The World Health Organisation said anaemia is a serious global public health problem, affecting 571 million women and 269 million young children worldwide.
WHO said anaemia is a condition in which the number of red blood cells or the haemoglobin concentration within them is lower than normal. Haemoglobin is needed to carry oxygen and if you have too few or abnormal red blood cells, or not enough haemoglobin, there will be a decreased capacity of the blood to carry oxygen to the body’s tissues.
This results in symptoms such as fatigue, weakness, dizziness and shortness of breath, among others. The optimal haemoglobin concentration required to meet physiologic needs varies by age, sex, elevation of residence, smoking habits and pregnancy status.
Anaemia may be caused by nutrient deficiencies through inadequate diets or inadequate absorption of nutrients, infections, inflammation, chronic diseases, gynaecological and obstetric conditions, and inherited red blood cell disorders.
The most common nutritional cause of anaemia is iron deficiency, although deficiencies in folate, vitamins B12 and A are also important causes.
Hence, the WHO launched its first-ever comprehensive framework on reducing anaemia during the International Maternal Newborn Health Conference in South Africa.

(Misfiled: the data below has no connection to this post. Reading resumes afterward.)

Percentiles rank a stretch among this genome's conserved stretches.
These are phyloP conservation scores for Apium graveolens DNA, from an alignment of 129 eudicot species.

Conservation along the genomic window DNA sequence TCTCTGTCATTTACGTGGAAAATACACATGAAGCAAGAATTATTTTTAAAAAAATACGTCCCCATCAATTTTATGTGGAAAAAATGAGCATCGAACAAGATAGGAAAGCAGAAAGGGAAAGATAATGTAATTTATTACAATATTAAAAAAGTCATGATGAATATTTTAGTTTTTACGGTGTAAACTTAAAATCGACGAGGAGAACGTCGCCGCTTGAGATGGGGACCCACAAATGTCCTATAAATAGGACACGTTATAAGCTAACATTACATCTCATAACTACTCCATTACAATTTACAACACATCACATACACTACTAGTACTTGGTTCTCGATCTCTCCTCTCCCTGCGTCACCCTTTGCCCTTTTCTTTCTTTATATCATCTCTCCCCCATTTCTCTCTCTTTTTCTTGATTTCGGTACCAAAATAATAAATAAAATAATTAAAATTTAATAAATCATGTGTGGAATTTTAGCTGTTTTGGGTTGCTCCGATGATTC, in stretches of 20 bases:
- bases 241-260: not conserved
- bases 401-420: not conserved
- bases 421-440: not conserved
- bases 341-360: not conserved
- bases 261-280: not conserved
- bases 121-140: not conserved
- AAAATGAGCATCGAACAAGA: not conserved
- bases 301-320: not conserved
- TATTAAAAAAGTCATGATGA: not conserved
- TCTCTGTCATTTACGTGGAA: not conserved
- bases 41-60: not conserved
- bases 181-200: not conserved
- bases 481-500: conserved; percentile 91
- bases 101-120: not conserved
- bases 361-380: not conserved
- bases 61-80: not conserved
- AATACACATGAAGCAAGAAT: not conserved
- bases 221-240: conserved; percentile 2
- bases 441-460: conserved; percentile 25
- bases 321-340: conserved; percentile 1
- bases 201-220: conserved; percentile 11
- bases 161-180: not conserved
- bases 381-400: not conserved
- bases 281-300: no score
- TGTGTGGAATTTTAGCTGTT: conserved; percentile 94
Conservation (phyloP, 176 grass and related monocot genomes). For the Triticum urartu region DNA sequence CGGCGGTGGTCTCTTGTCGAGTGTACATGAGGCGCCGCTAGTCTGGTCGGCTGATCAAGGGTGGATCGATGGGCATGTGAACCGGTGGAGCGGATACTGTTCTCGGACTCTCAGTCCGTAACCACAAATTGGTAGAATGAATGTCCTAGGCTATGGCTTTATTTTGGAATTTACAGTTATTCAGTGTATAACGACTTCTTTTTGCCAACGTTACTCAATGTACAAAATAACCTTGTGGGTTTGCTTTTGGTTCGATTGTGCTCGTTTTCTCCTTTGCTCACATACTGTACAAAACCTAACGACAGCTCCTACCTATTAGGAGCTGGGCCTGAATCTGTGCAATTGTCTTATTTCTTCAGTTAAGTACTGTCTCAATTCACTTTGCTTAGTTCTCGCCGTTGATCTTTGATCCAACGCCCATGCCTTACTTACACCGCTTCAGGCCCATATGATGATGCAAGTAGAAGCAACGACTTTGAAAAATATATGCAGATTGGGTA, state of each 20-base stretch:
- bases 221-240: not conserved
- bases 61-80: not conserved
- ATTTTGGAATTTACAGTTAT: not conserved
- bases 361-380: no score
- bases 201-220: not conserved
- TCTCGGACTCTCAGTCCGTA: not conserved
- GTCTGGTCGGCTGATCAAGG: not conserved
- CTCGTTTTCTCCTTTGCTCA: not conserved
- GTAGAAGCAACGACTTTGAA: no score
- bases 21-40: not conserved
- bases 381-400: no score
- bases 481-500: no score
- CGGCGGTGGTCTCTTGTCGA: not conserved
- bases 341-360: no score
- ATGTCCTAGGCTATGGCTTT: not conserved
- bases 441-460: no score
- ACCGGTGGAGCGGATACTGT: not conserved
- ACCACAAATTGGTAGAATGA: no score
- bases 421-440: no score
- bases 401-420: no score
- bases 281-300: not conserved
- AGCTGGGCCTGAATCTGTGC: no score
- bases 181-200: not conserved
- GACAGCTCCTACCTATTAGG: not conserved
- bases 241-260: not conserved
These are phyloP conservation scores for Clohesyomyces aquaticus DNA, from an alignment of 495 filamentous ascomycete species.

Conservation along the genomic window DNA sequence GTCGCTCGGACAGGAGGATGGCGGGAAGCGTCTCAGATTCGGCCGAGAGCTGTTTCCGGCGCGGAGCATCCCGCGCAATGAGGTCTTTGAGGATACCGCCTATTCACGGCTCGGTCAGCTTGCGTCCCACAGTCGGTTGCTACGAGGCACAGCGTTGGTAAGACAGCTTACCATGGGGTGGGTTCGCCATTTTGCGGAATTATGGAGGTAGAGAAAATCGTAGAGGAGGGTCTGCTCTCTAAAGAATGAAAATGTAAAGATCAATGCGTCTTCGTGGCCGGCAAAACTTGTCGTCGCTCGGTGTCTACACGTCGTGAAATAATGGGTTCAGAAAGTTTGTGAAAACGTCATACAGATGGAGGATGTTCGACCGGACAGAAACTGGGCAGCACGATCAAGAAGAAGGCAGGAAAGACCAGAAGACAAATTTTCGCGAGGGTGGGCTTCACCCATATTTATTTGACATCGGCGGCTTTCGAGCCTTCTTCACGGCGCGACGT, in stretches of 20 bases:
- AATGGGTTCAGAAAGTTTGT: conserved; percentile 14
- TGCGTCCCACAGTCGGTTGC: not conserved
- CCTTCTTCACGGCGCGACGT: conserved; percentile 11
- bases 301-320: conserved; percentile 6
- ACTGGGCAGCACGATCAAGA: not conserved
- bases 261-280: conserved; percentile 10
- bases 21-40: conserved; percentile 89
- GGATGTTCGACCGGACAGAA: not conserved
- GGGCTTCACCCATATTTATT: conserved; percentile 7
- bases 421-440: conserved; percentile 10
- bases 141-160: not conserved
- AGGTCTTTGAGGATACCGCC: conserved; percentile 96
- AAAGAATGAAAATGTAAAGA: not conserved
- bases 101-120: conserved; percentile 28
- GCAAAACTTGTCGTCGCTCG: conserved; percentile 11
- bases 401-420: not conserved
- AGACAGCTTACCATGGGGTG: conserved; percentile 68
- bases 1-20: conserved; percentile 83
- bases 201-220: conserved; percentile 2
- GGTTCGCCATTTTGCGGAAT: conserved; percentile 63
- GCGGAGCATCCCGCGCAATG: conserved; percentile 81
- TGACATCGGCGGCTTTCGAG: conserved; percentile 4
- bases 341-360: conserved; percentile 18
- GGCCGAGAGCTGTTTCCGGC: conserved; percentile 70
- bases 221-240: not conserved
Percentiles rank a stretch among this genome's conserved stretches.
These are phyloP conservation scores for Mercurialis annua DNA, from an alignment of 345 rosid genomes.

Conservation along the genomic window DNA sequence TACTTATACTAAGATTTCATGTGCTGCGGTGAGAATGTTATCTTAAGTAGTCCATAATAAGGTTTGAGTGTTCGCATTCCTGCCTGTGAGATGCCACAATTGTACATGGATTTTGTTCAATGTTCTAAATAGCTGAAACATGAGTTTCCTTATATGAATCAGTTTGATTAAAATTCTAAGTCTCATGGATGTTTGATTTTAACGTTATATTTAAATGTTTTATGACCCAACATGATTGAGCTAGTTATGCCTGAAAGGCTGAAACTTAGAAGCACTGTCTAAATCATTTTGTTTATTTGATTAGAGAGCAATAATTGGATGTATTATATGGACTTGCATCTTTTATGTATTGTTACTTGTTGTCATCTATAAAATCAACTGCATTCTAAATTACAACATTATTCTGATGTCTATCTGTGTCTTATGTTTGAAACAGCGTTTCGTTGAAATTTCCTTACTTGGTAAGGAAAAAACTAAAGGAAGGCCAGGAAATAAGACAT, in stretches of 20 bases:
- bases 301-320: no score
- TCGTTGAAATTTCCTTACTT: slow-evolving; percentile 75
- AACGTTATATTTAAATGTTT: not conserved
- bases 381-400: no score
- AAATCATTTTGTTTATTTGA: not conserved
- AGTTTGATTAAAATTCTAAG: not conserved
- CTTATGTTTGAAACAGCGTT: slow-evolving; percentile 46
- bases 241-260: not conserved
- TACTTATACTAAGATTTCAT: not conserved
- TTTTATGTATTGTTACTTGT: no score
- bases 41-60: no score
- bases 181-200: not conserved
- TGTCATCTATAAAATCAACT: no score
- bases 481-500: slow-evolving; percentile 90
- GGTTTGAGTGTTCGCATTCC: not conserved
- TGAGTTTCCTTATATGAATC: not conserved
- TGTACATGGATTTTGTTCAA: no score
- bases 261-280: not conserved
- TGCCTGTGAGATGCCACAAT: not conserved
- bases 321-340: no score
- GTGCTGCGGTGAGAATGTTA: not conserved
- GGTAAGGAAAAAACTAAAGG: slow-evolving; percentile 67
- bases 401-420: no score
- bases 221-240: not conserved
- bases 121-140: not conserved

WHO urge countries to accelerate action to halve anaemia prevalence in women of reproductive age by 2025, noting that progress on reducing anaemia has been slow and the world is not on track to reach the global target.
According to the global health body, in 2019, anaemia affected 40 per cent of children between six months and five years of age, 37 per cent of pregnant women and 30 per cent of women 15–49 years of age. It is most prevalent in low- and middle-income countries.
It said anaemia increases the risk of infections and death, impairs cognitive performance, and causes extreme fatigue, poor pregnancy outcomes, loss of earnings, and poor growth and development. It is a strong indicator of overall health.
“Most work on addressing anaemia has been focused on the prevention and treatment of iron deficiency,” says the Director of WHO’s Department of Nutrition and Food Safety, Francesco Branca. “However, anaemia is a complex condition with multiple causes – including other nutritional deficiencies, infections, inflammation, gynaecological and obstetric conditions, and inherited red blood cell disorders.”
The new framework, however, sets forth ways to address the direct causes, risk factors and broad social inequities that are fundamental drivers for anaemia. It describes the necessarily comprehensive approach that brings together multiple sectors and actors, and lays out key action areas to improve the coverage and uptake of interventions
Acknowledging that health remains the predominant sector for delivering many of the recommended interventions, the framework also proposes actions that other societal stakeholders can take.
These include governments, civil society, academia, researchers, funding agencies, international organisations and media. Each has its particular role to perform in reducing anaemia and keeping people healthy.